Buy from Amazon 2) Bones and All (Directed by Luca Guadagnino)

At its heart, Bones and All is a coming-of-age romance. The movie follows Maren (Taylor Russell), who has spent her entire young life struggling with an unusual addiction. On the lam after a horrific incident early in the film, Maren sets out to find her estranged mother. She meets a drifter named Lee (Tomothée Chalamet) along the way. The two bond over a peculiar set of circumstances and become traveling companions. Together, they explore love, regret, otherness, and acceptance. Bones and All is a slow-moving, atmospheric triumph. It intercuts long stretches of the Midwestern Gothic aesthetic of 1980s America with shorter bursts of brutality and carnage. And yet, despite the graphic, visceral violence, the movie manages to unfold with a sense of tenderness. That sweet-yet-repulsive dichotomy of love and gore deepens this road-trip movie and steers it into its own lane. One of the best things about horror is its ability to spread beyond genre lines. Bones and All is a tribute to the fact that fear can be found anywhere.

Buy from Amazon 1) Pearl (directed by Ti West)

Ti West gave us two masterpieces in 2022. During the production of X, West and Mia Goth fleshed out the backstory for one of that movie’s more interesting characters, Pearl. Their notes evolved from page to screen and Pearl was given her own film. In the movie, we see Pearl (Mia Goth) in 1918 as an aspiring young actress determined to overcome the odds stacked against her. The film calls to the thematic elements introduced in X—both movies deal with the pursuit of stardom—but where X explores these ideas as a slasher, Pearl digs in as a character study. This gives each film its own signature while still establishing a through-line to bring them together. Pearl is brilliantly shot with a bright, Technicolor-esque color pallet. The cinematography makes the picture feel like a tale of yesteryear. It has the same sort of whimsy as Singin’ in the Rain (1952) or The Wizard of Oz (1939) (there’s even a scene where Peal befriends a scarecrow) and the same kind of naïve joy. But that tone is offset by the titular character’s increasingly disturbing behavior. Conveyed through a metaphor of a decomposing pig, the audience watches as Pearl’s mind slowly unravels and deteriorates. It’s a tricky endeavor that could have gone sideways if not for the outstanding performance of Mia Goth. Her balance of lustfulness and innocence, her tortured brutality, and her forced, hollow grin, elevate this movie beyond goodness and into greatness. With one monologue, Goth cements her place in horror history.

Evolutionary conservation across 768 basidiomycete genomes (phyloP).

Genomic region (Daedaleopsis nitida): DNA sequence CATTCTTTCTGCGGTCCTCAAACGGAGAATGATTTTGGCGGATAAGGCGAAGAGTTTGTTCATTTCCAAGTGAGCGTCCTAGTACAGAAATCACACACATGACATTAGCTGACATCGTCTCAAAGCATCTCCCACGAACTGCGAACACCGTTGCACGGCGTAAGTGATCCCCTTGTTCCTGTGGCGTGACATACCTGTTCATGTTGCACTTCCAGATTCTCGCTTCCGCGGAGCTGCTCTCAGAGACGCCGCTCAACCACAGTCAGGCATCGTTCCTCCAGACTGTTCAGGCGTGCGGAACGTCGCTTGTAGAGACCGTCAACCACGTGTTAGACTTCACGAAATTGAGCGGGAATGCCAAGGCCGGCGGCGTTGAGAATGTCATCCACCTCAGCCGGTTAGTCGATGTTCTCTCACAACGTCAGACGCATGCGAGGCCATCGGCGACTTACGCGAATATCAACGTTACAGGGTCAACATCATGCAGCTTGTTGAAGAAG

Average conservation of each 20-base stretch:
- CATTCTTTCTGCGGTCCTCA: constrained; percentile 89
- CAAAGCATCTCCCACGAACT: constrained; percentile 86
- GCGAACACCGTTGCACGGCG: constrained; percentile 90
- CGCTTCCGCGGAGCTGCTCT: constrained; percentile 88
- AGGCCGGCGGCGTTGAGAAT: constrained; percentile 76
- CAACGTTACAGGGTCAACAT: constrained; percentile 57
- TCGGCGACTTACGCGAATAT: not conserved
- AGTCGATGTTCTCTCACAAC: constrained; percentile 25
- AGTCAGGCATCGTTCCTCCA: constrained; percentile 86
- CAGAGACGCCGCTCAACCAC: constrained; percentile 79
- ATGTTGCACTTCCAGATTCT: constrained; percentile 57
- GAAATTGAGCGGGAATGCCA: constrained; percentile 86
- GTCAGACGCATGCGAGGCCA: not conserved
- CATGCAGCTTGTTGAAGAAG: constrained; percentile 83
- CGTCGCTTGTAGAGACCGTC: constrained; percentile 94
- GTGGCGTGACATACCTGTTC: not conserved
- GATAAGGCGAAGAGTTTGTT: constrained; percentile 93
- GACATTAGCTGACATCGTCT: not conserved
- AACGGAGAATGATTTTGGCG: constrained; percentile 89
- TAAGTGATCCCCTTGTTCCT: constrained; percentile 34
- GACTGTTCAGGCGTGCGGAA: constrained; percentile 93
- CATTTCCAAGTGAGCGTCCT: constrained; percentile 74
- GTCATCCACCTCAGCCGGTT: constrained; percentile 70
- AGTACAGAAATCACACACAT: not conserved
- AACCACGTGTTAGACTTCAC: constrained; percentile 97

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Richie Corelli
Staff Reviewer
Richie isn’t ignoring you. He just can’t hear you over the music. He’s been plugged in to his headphones for decades, diving into the zine culture of the 90s, blogging relentlessly through the 00s and beyond. He knows more about certain bands than he knows about himself. His love of music is rivaled only by his love of horror. If it’s creepy and spooky, he’s into it. Horror DNA sutures his two passions together, giving him a platform to analyze and express his feelings on horror scores, soundtracks and live performances. It’s a celebration of all that goes bump in the night.